About 80% of forestry land is managed following globally-recognised best practices for forest management (certified under the Forest Stewardship Council; FSC). FSC certification is an international forestry certification systems developed in the early 1990’s. Certification involves the enforcement of a standard of sustainable forestry management with regular audits, which then allows products to bear the FSC logo. It is considered a powerful incentive for forestry companies to adopt sustainable production practices and good biodiversity management.
For a long time South Africa was using the generic international standard for certification, as an appropriate national standard (as allowed for under the FSC system) had not been developed. The international standard focuses strongly on conservation of natural forests and is not entirely appropriate for plantations in the grasslands. The development of National FSC Standards presented an opportunity for the biodiversity sector, coordinated through the Grasslands Programme, to integrate biodiversity objectives the Standards. This biodiversity mainstreaming moment, enabled by strong coordination capacity and working with the plantation forestry sector ensured that appropriate indicators for the management of grasslands were included within the new national standard. Through the coordination capacity of the Grasslands Programme, the forestry coordinator was also part of an international expert panel that convened to review the global FSC Principles and Criteria and was able to ensure that this work was appropriate to the Grasslands Biome.
The FSC Principles and Criteria contain a myriad checks and balances in order to ensure that plantation operations comply with globally held values of sustainable or responsible forestry. For small-growers on communal land however, compliance with 269 indicators is often an impossibility for a host of reasons, many (or even most) of which are outside of the control of the community. As a result they are unable to get their plantation operations certified, and their timber is barred from premium markets. Since small growers with plantations of less than 1 000 ha make up a significant and expanding part of South Africa’s forestry sector, and have very real implications for livelihoods, this is an increasingly important issue. Certification systems that are appropriate for small growers operations, particularly on communal land, is important from the perspective of both enabling access to markets (socially and economically sustainable operations) and improving management of small grower plantations (environmentally sustainable with benefits in terms of mitigating impacts on biodiversity and water-related services).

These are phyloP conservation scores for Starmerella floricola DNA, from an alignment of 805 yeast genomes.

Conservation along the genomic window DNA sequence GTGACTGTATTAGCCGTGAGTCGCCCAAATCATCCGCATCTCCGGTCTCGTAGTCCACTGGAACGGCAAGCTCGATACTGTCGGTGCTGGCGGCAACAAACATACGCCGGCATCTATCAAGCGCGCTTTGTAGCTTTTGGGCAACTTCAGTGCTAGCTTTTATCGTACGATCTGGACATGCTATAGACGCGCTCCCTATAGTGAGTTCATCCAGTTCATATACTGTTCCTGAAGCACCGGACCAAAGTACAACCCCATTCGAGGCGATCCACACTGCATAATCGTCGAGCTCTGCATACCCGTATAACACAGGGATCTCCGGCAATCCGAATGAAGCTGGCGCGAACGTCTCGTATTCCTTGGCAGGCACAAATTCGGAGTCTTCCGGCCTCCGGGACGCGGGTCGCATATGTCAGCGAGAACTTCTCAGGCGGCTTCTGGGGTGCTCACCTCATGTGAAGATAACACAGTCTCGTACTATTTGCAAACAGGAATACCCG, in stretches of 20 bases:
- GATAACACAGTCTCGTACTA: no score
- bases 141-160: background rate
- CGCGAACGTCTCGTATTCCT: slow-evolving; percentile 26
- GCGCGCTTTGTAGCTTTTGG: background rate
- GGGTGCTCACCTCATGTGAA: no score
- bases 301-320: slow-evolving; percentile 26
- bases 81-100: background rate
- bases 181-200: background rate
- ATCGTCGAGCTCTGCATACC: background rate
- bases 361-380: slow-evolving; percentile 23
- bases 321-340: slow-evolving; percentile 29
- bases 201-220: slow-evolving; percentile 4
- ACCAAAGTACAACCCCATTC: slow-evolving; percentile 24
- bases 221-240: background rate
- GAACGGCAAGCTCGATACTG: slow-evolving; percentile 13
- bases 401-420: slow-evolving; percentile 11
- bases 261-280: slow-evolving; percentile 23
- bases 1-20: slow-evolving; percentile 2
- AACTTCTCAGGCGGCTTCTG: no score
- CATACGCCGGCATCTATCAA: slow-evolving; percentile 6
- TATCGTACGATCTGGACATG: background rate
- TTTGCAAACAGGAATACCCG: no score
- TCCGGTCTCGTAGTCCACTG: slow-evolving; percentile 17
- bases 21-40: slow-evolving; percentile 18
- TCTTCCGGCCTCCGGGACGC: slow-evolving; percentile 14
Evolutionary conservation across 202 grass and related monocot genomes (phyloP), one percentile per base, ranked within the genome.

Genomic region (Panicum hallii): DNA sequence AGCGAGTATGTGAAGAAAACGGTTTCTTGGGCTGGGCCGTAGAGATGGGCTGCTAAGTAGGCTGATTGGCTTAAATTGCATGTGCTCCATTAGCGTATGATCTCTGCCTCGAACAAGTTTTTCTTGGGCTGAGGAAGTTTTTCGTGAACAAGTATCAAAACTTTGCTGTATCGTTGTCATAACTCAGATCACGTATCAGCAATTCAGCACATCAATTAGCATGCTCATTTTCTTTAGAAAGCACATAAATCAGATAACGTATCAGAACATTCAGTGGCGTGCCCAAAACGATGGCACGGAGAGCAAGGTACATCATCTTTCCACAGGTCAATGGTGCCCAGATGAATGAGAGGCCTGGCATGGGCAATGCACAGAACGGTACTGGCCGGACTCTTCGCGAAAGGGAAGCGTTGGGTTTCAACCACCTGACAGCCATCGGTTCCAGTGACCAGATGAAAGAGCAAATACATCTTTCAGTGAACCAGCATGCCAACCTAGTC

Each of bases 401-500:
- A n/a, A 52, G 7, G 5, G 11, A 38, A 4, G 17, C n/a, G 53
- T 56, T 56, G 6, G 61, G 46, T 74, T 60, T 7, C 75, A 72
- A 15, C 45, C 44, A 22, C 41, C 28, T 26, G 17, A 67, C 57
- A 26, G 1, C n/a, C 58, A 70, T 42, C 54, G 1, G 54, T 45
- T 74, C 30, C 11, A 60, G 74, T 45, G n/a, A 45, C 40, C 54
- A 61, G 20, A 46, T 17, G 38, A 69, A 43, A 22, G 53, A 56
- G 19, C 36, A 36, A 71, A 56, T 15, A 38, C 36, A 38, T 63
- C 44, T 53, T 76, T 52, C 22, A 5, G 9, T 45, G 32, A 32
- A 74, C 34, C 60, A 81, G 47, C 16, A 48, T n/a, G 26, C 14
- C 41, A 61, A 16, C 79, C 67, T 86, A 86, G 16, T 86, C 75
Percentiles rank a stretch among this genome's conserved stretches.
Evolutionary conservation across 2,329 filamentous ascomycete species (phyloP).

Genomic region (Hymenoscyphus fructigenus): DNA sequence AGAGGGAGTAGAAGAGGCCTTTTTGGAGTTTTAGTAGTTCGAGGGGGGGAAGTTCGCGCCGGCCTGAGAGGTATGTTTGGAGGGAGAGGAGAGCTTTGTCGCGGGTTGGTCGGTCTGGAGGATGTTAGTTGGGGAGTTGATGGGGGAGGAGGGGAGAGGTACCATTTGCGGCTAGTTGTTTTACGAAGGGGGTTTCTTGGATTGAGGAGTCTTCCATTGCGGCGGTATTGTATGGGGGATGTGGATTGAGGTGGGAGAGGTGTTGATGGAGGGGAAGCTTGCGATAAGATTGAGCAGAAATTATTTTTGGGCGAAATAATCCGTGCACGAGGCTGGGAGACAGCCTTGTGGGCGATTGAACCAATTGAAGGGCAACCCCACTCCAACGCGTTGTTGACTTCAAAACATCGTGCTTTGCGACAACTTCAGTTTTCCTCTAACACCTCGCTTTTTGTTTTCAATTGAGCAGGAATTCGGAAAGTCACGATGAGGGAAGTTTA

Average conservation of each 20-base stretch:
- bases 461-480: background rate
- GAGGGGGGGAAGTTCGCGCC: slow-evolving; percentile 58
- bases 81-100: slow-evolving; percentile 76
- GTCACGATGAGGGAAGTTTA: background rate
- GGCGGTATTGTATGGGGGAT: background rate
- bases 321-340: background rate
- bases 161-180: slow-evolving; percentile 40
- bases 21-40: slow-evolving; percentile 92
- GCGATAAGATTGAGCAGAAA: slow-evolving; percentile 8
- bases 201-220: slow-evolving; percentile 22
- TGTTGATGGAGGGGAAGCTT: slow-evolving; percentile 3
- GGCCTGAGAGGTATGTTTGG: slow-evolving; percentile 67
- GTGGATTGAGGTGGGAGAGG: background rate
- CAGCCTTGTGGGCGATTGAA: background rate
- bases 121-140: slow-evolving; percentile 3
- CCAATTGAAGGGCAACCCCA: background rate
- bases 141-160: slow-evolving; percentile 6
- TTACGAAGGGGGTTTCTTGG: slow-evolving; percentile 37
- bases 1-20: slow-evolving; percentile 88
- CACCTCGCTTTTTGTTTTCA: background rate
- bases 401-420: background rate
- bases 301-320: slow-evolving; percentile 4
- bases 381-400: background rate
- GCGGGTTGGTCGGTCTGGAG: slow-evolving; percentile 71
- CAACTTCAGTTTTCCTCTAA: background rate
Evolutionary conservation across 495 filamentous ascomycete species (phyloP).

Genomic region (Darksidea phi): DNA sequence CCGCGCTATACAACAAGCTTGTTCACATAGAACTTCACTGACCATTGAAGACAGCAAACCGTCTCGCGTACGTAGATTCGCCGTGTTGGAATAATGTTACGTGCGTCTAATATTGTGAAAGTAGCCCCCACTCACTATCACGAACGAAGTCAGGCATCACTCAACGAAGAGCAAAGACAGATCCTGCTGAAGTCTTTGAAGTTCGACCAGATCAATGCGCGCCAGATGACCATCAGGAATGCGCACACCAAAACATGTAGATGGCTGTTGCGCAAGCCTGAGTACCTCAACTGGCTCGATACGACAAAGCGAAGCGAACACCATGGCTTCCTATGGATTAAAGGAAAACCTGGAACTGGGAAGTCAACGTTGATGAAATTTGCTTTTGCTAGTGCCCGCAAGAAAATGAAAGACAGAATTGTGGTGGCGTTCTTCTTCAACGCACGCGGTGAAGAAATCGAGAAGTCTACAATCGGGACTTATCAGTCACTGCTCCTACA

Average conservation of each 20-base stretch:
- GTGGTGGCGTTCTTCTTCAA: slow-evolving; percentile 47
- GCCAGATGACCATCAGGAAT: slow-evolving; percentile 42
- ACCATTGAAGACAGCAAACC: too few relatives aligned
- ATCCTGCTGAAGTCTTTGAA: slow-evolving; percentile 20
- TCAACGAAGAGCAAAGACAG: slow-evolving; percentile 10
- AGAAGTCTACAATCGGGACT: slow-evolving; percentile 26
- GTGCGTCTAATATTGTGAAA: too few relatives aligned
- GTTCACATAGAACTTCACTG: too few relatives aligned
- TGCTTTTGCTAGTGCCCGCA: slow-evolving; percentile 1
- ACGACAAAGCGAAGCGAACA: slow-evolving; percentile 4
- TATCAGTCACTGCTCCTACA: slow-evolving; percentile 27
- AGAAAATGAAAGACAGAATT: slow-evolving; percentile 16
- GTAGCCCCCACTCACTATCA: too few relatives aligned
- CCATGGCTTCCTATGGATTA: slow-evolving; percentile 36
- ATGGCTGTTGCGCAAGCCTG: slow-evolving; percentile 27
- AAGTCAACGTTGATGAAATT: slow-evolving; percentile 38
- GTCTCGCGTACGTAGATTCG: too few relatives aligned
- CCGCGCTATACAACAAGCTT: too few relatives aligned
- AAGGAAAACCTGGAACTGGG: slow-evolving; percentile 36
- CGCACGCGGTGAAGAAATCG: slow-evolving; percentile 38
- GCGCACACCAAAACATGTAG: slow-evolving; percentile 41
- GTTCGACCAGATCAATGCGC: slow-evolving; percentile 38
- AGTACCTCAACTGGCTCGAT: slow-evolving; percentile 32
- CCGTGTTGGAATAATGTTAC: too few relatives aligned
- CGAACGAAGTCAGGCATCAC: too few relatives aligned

An objective of the forestry component of the SANBI Grasslands Programme was therefore to explore forest certification that was appropriate for small-scale timber growers and pilot relevant projects. The forestry coordinator led a panel to give advice on an FSC SLIMF (Small Low Intensity Managed forests) standard, which was submitted to the FSC for approval in 2014, and tested the draft SLIMF standard in various community based pilot projects. There is some opinion that despite continued effort in this regard, FSC certification may never be appropriate for small-scale timber growers and that alternative certification systems might have to be considered.
Take a look at some of the pilot projects implemented through the Grasslands Programme.